or, stuff that I dragged out of my head

Location: Moncton, New Brunswick, Canada

Wednesday, May 10, 2006

The Fury

Okay, now I'm just snarling uncontrollably. It's been one of those days.


David Blaine is either very brave or very stupid, and quite possibly both. He probably wasn't in any imminent peril of death from trying to hold his breath for more than nine minutes (although it was very difficult to watch), but he apparently messed himself up pretty badly staying underwater for a week, what with the liver damage and possible brain damage and really nastily pruned-up fingers. (When people ask me if I swim, I tell them that we spent millions of years of evolution trying to get out of the water, and I'm sure as hell not going back in, and that goes for you, too, Mr. Blaine.) He can do anything he wants with his liver, but did he really have to call his newest stunt "Drowned Alive"? It's stupid. I know it's supposed to evoke the dread that the phrase "buried alive" invariably elicits (and in fact one of his earlier stunts was entitled "Buried Alive"), but you can be buried alive or dead, whereas you can't be drowned if you're already dead--you can only be drowned alive, so what the hell was the point of the name if you stop and think about it for, oh, three seconds, and why couldn't they just have called it "Drowned", which is every bit as effective without being, you know, asinine?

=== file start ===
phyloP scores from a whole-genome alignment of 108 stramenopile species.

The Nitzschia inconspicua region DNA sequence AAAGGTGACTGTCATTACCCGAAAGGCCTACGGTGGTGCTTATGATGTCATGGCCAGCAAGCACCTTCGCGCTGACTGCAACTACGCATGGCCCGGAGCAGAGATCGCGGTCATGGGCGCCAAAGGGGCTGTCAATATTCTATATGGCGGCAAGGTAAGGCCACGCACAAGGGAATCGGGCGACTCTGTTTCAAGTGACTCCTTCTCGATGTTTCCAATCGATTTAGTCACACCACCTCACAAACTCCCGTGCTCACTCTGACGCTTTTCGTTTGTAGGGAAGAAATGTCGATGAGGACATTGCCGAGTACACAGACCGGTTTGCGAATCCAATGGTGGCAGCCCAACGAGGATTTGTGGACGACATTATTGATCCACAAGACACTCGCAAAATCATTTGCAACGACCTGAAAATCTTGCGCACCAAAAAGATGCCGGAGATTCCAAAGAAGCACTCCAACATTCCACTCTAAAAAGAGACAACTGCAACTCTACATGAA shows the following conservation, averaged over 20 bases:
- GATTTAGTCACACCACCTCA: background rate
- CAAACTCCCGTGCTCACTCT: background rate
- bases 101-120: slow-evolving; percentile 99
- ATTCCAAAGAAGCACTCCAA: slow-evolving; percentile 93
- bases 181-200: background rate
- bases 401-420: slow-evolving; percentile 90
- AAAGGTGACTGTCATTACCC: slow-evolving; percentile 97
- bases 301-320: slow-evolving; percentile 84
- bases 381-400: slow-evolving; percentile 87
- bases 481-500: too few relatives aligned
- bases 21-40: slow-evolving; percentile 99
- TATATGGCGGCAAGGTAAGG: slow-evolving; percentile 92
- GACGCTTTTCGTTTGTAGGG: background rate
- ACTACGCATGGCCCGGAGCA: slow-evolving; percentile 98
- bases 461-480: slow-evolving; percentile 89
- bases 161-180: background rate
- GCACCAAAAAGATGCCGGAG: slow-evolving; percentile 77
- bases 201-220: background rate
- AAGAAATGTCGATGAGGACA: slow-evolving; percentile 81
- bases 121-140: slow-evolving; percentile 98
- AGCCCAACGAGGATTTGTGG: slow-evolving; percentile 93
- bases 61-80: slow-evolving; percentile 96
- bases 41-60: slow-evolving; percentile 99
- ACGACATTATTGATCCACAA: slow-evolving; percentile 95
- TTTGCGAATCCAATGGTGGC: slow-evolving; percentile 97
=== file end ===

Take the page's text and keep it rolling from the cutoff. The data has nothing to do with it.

If you're using a word that can be spelled in more than one way, the thing to do, see, is to pick one of those ways and stick with it. Mixing them up in the same piece of writing makes you look as if you just don't know what you're talking about. BoingBoing has a little piece about a trepanation kit, which is a fascinating piece of medical history, but they spell the word one way in the title ("trephanation", which is actually wrong), another way in the first sentence ("trephination", which is acceptable) and again in the second, and then a third way in third sentence ("trepanation", which is also correct). For god's sake, pick one! And pick a correctly spelled one while you're at it!


A local fast-food joint has a sign above the drive-through window that says


and is it really so very hard to use hyphens correctly? "Pick up" is a phrasal verb, "pick-up" is a noun, and they need an imperative verb, and if they'd left out the hyphen they'd have one, and goddammit why can't anybody ever seem to get it right?


Whew. I'm okay. I'm going to relax for a bit and then watch "The Amazing Race" and everything will be just fine.


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